I’m always intrigued by the first-time impressions of a newcomer to Whistler. And never more so than when they happen to come from a French journalist. Why? Simple — boasting the most dominant big-mountain tourism economy in the world, France makes our own inroads into that business seem quite modest by comparison.
Am I exaggerating to make a point? I don’t think so…
Consider: in the great Tarentaise Valley — a piece of French mountain country roughly stretching the same distance as from Pemberton to Squamish — there are 10 different resorts the size of Whistler-Blackcomb. Ten. And that’s in just one Savoyard valley! Add in the Chamonix resorts that ring Mont Blanc or the ones in Portes du Soleil or even the monster-sized ones south of Grenoble (not to mention the smaller operations in the southern Alps and the Pyrenees ad the Massif Central) and you have an industry that serves millions of skiers and riders — per day!
Now we speak quite highly of our vertical drop at Whistler. And by North American standards, it is indeed impressive. But in the French Alps, a vertical drop of less than 2,000 metres is ordinary by comparison. Heck, you can ski over 8,000 vertical feet right off Chamonix’s Aiguilles du Midi tram. Same thing goes in La Grave…
Sure, some of you might argue that snow conditions rarely render the lower elevations skiable anymore in Europe. Still, when the snow is good from peak to valley, there are few places in the world that can compare.
So what the heck would a young French ski writer be doing at Whistler? Why would someone so blessed at home travel halfway around the world to experience what we have here? When I asked Mathieu Ros these questions, the 32 year old just laughed. The editor of the newly-refurbished Ski Francais Magazine, Ros is a die-hard big-mountain rider. But he’s also crazy about what the French call VTT. And according to him, there’s no better lift-accessed mountain bike riding in the world than Whistler.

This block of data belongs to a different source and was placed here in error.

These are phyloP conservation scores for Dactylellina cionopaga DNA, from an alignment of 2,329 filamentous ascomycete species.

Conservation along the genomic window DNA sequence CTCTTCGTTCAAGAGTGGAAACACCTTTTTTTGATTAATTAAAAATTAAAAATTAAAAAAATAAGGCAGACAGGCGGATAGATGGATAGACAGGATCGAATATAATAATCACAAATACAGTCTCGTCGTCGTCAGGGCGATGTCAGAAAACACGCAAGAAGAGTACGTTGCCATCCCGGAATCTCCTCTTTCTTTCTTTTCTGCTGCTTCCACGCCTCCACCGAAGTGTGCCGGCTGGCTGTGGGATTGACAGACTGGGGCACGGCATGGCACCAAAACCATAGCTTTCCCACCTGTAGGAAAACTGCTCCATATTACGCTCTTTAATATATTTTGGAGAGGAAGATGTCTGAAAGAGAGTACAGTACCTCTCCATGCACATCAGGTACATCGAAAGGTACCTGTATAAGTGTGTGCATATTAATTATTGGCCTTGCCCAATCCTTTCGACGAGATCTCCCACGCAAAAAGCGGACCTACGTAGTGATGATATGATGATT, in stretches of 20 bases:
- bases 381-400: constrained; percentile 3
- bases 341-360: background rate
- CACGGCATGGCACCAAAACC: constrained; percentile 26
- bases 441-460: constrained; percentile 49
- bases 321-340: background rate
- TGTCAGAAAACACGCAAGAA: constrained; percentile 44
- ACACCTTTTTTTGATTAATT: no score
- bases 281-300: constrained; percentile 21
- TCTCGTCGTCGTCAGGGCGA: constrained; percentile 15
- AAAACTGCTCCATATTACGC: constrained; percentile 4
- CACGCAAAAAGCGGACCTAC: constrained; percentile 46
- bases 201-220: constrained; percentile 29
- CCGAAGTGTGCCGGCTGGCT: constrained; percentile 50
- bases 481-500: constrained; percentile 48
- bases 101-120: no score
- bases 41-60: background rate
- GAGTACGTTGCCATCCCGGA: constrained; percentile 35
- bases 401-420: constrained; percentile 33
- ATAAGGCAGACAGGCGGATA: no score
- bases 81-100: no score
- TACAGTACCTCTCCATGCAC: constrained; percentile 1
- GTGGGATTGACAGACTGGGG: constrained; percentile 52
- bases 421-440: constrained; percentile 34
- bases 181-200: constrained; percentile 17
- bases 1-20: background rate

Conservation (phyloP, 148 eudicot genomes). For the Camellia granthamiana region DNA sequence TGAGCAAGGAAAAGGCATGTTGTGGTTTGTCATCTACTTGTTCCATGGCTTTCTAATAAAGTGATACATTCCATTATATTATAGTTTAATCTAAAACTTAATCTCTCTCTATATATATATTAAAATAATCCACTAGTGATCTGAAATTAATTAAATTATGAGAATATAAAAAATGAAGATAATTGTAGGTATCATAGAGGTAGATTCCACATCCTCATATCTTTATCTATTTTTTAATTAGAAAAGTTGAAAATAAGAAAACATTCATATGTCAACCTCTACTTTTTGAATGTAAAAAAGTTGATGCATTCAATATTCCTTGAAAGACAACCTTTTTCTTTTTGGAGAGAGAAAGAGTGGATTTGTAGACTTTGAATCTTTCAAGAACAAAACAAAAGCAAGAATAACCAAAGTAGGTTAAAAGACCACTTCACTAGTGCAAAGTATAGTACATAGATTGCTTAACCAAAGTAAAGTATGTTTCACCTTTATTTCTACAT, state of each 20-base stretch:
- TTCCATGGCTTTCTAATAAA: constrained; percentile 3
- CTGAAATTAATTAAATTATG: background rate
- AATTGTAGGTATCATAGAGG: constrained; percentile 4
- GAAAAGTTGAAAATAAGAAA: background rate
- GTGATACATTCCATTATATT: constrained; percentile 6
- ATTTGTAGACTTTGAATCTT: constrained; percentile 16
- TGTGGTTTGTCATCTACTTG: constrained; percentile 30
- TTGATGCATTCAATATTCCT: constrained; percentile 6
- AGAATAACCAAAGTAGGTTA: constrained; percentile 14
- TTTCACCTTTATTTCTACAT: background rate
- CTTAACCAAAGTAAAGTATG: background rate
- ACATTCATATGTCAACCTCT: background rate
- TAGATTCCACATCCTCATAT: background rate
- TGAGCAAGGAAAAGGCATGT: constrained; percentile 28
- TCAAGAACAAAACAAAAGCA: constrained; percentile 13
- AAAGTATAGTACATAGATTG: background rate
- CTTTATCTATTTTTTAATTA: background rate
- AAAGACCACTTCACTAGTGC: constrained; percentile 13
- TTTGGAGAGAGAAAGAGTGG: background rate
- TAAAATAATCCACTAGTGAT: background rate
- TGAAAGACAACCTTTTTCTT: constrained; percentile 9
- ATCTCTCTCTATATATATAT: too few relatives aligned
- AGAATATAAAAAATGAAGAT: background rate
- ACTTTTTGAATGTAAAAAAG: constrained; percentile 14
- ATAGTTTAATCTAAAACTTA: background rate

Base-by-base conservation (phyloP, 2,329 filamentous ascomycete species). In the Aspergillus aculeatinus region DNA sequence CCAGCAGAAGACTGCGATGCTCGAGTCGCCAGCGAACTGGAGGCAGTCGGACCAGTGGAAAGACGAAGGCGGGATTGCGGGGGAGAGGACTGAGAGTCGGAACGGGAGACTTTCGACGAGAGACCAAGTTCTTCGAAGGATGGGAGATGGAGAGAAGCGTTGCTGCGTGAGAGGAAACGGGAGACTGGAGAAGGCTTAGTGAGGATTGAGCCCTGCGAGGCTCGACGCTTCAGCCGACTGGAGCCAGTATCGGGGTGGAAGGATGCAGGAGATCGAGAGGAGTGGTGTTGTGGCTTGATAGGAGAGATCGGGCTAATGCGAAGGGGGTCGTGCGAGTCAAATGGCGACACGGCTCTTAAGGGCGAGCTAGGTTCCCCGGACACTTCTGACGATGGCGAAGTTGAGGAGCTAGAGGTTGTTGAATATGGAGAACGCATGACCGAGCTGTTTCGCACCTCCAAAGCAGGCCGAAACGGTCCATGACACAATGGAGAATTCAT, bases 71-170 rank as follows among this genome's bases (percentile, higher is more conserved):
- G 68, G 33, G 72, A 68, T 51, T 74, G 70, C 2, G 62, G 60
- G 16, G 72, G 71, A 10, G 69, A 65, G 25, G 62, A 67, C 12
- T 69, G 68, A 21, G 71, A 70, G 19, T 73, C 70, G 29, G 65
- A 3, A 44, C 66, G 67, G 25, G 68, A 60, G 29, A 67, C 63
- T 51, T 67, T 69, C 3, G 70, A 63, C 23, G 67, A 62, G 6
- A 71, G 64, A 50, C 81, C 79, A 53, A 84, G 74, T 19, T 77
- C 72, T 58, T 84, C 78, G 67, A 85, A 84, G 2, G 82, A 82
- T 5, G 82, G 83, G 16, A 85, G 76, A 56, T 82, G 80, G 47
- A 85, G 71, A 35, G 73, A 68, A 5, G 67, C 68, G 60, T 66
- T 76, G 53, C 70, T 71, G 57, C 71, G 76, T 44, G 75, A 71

“I’ve never been to Whistler in the winter,” says Ros almost self-consciously. “That’s because in Europe — and the French Alps in particular — Whistler is most associated in people’s minds with summer mountain biking. My expectations were very high before coming here. Like every other French VTT rider I had visions of great coastal forests and manicured trails — of riding on endless wooden bridges and dropping big vertical…”
He laughs again. “Whistler is, without a doubt, the international VTT gold standard. Among the people that I hang out with, there are those who’ve ridden Whistler and there are those who want to ride Whistler. Among the former, no opportunity is missed to drop a mention of it in conversation. Among the latter, it is an object of total desire.”
But it goes even further than that, says Ros. “When I got home from Canada I was invited to speak with a group from a major resort in the Alpes du Sud about their recent foray into mountain biking.” He pauses for just a beat. “When they heard that I’d just come back from Whistler, it completely changed their attitude. They started drinking up my words like thirsty men in a desert…”
So did Whistler live up to his expectations? No question, he says. “From my very modest first run down Crank it Up and all the way to my more confident descent of the legendary A Line. The quality of the trails (layout, general maintenance and attention to detail), the quality of the hosting and the quality of the organization (as opposed to the more chaotic style of Latin countries) allowed me to concentrate on the riding without worrying about the details. It was everything I could have asked for.”
Given his positive interaction with Whistler, I was curious to hear more. What struck him most about the place? “The trip up from Vancouver was amazing,” he says. “To drive up next to the sea with those islands in the background — that blew me away.” But the biggest surprise to him was how empty the country was from Vancouver to Whistler. “In France, when you drive up to a resort, it’s rare not to cross a village every few kilometres. Here I had the impression that the forest stretched to infinity. That really made a big impression on me…”
And the bears. Don’t forget the bears, he says. “I think I photographed just about every bear sign in the village,” he tells me, only half in jest. “But seriously, we just don’t have that kind of wildlife anymore in the French Alps. And that also had a big impact on me.”